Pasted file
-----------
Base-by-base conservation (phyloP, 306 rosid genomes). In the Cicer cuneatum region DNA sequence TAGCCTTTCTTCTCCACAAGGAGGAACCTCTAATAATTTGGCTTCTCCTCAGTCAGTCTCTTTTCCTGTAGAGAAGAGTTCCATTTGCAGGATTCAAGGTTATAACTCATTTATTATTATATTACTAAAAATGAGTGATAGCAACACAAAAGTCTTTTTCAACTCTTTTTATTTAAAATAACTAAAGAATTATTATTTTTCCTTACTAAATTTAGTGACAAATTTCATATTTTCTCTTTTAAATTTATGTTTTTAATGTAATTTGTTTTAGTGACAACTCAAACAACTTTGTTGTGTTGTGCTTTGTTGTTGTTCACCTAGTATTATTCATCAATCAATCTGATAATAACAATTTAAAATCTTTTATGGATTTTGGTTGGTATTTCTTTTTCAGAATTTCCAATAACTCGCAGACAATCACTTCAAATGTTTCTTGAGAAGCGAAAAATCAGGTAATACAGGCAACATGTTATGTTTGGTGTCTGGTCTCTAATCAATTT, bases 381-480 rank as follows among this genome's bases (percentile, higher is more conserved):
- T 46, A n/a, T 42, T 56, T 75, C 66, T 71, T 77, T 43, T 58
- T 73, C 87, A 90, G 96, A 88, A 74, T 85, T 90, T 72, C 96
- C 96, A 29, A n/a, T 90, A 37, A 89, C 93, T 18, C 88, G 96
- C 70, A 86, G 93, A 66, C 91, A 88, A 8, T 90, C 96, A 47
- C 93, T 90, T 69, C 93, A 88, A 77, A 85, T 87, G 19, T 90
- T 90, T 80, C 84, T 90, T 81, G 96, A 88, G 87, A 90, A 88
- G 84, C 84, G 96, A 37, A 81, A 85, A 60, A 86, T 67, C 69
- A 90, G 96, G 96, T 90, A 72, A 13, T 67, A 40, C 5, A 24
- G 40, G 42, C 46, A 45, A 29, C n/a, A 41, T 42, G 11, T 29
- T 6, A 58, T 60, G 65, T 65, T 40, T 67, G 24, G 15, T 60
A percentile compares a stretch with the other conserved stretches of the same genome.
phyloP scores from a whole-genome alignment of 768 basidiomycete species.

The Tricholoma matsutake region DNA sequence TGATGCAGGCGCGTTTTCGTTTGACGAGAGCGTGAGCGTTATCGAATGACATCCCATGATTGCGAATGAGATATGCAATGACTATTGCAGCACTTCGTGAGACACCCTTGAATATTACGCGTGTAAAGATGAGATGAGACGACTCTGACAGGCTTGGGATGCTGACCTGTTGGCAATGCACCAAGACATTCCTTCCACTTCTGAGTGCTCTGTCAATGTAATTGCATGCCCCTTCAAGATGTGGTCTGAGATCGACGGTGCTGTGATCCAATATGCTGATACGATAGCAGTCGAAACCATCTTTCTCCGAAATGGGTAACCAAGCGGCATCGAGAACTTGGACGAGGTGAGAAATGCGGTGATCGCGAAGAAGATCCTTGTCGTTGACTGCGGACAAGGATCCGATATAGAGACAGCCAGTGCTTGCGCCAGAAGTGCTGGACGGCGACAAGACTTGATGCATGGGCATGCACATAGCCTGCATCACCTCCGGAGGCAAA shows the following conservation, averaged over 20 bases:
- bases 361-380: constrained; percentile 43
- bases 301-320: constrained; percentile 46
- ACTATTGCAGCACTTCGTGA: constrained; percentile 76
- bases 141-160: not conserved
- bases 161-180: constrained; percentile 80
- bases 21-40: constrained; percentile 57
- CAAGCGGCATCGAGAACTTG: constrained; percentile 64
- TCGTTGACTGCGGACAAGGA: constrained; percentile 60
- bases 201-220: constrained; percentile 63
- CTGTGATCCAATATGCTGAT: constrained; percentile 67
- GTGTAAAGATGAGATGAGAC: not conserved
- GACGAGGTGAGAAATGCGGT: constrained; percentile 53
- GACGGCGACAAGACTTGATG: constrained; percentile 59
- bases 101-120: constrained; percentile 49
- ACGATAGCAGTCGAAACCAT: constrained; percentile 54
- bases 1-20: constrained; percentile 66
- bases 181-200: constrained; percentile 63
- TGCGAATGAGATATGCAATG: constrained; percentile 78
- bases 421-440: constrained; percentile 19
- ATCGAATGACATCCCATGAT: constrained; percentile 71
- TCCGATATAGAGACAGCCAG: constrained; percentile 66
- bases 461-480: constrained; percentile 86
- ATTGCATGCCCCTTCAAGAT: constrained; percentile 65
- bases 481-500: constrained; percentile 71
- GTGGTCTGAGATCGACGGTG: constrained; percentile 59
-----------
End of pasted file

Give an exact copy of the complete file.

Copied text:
Base-by-base conservation (phyloP, 306 rosid genomes). In the Cicer cuneatum region DNA sequence TAGCCTTTCTTCTCCACAAGGAGGAACCTCTAATAATTTGGCTTCTCCTCAGTCAGTCTCTTTTCCTGTAGAGAAGAGTTCCATTTGCAGGATTCAAGGTTATAACTCATTTATTATTATATTACTAAAAATGAGTGATAGCAACACAAAAGTCTTTTTCAACTCTTTTTATTTAAAATAACTAAAGAATTATTATTTTTCCTTACTAAATTTAGTGACAAATTTCATATTTTCTCTTTTAAATTTATGTTTTTAATGTAATTTGTTTTAGTGACAACTCAAACAACTTTGTTGTGTTGTGCTTTGTTGTTGTTCACCTAGTATTATTCATCAATCAATCTGATAATAACAATTTAAAATCTTTTATGGATTTTGGTTGGTATTTCTTTTTCAGAATTTCCAATAACTCGCAGACAATCACTTCAAATGTTTCTTGAGAAGCGAAAAATCAGGTAATACAGGCAACATGTTATGTTTGGTGTCTGGTCTCTAATCAATTT, bases 381-480 rank as follows among this genome's bases (percentile, higher is more conserved):
- T 46, A n/a, T 42, T 56, T 75, C 66, T 71, T 77, T 43, T 58
- T 73, C 87, A 90, G 96, A 88, A 74, T 85, T 90, T 72, C 96
- C 96, A 29, A n/a, T 90, A 37, A 89, C 93, T 18, C 88, G 96
- C 70, A 86, G 93, A 66, C 91, A 88, A 8, T 90, C 96, A 47
- C 93, T 90, T 69, C 93, A 88, A 77, A 85, T 87, G 19, T 90
- T 90, T 80, C 84, T 90, T 81, G 96, A 88, G 87, A 90, A 88
- G 84, C 84, G 96, A 37, A 81, A 85, A 60, A 86, T 67, C 69
- A 90, G 96, G 96, T 90, A 72, A 13, T 67, A 40, C 5, A 24
- G 40, G 42, C 46, A 45, A 29, C n/a, A 41, T 42, G 11, T 29
- T 6, A 58, T 60, G 65, T 65, T 40, T 67, G 24, G 15, T 60
A percentile compares a stretch with the other conserved stretches of the same genome.
phyloP scores from a whole-genome alignment of 768 basidiomycete species.

The Tricholoma matsutake region DNA sequence TGATGCAGGCGCGTTTTCGTTTGACGAGAGCGTGAGCGTTATCGAATGACATCCCATGATTGCGAATGAGATATGCAATGACTATTGCAGCACTTCGTGAGACACCCTTGAATATTACGCGTGTAAAGATGAGATGAGACGACTCTGACAGGCTTGGGATGCTGACCTGTTGGCAATGCACCAAGACATTCCTTCCACTTCTGAGTGCTCTGTCAATGTAATTGCATGCCCCTTCAAGATGTGGTCTGAGATCGACGGTGCTGTGATCCAATATGCTGATACGATAGCAGTCGAAACCATCTTTCTCCGAAATGGGTAACCAAGCGGCATCGAGAACTTGGACGAGGTGAGAAATGCGGTGATCGCGAAGAAGATCCTTGTCGTTGACTGCGGACAAGGATCCGATATAGAGACAGCCAGTGCTTGCGCCAGAAGTGCTGGACGGCGACAAGACTTGATGCATGGGCATGCACATAGCCTGCATCACCTCCGGAGGCAAA shows the following conservation, averaged over 20 bases:
- bases 361-380: constrained; percentile 43
- bases 301-320: constrained; percentile 46
- ACTATTGCAGCACTTCGTGA: constrained; percentile 76
- bases 141-160: not conserved
- bases 161-180: constrained; percentile 80
- bases 21-40: constrained; percentile 57
- CAAGCGGCATCGAGAACTTG: constrained; percentile 64
- TCGTTGACTGCGGACAAGGA: constrained; percentile 60
- bases 201-220: constrained; percentile 63
- CTGTGATCCAATATGCTGAT: constrained; percentile 67
- GTGTAAAGATGAGATGAGAC: not conserved
- GACGAGGTGAGAAATGCGGT: constrained; percentile 53
- GACGGCGACAAGACTTGATG: constrained; percentile 59
- bases 101-120: constrained; percentile 49
- ACGATAGCAGTCGAAACCAT: constrained; percentile 54
- bases 1-20: constrained; percentile 66
- bases 181-200: constrained; percentile 63
- TGCGAATGAGATATGCAATG: constrained; percentile 78
- bases 421-440: constrained; percentile 19
- ATCGAATGACATCCCATGAT: constrained; percentile 71
- TCCGATATAGAGACAGCCAG: constrained; percentile 66
- bases 461-480: constrained; percentile 86
- ATTGCATGCCCCTTCAAGAT: constrained; percentile 65
- bases 481-500: constrained; percentile 71
- GTGGTCTGAGATCGACGGTG: constrained; percentile 59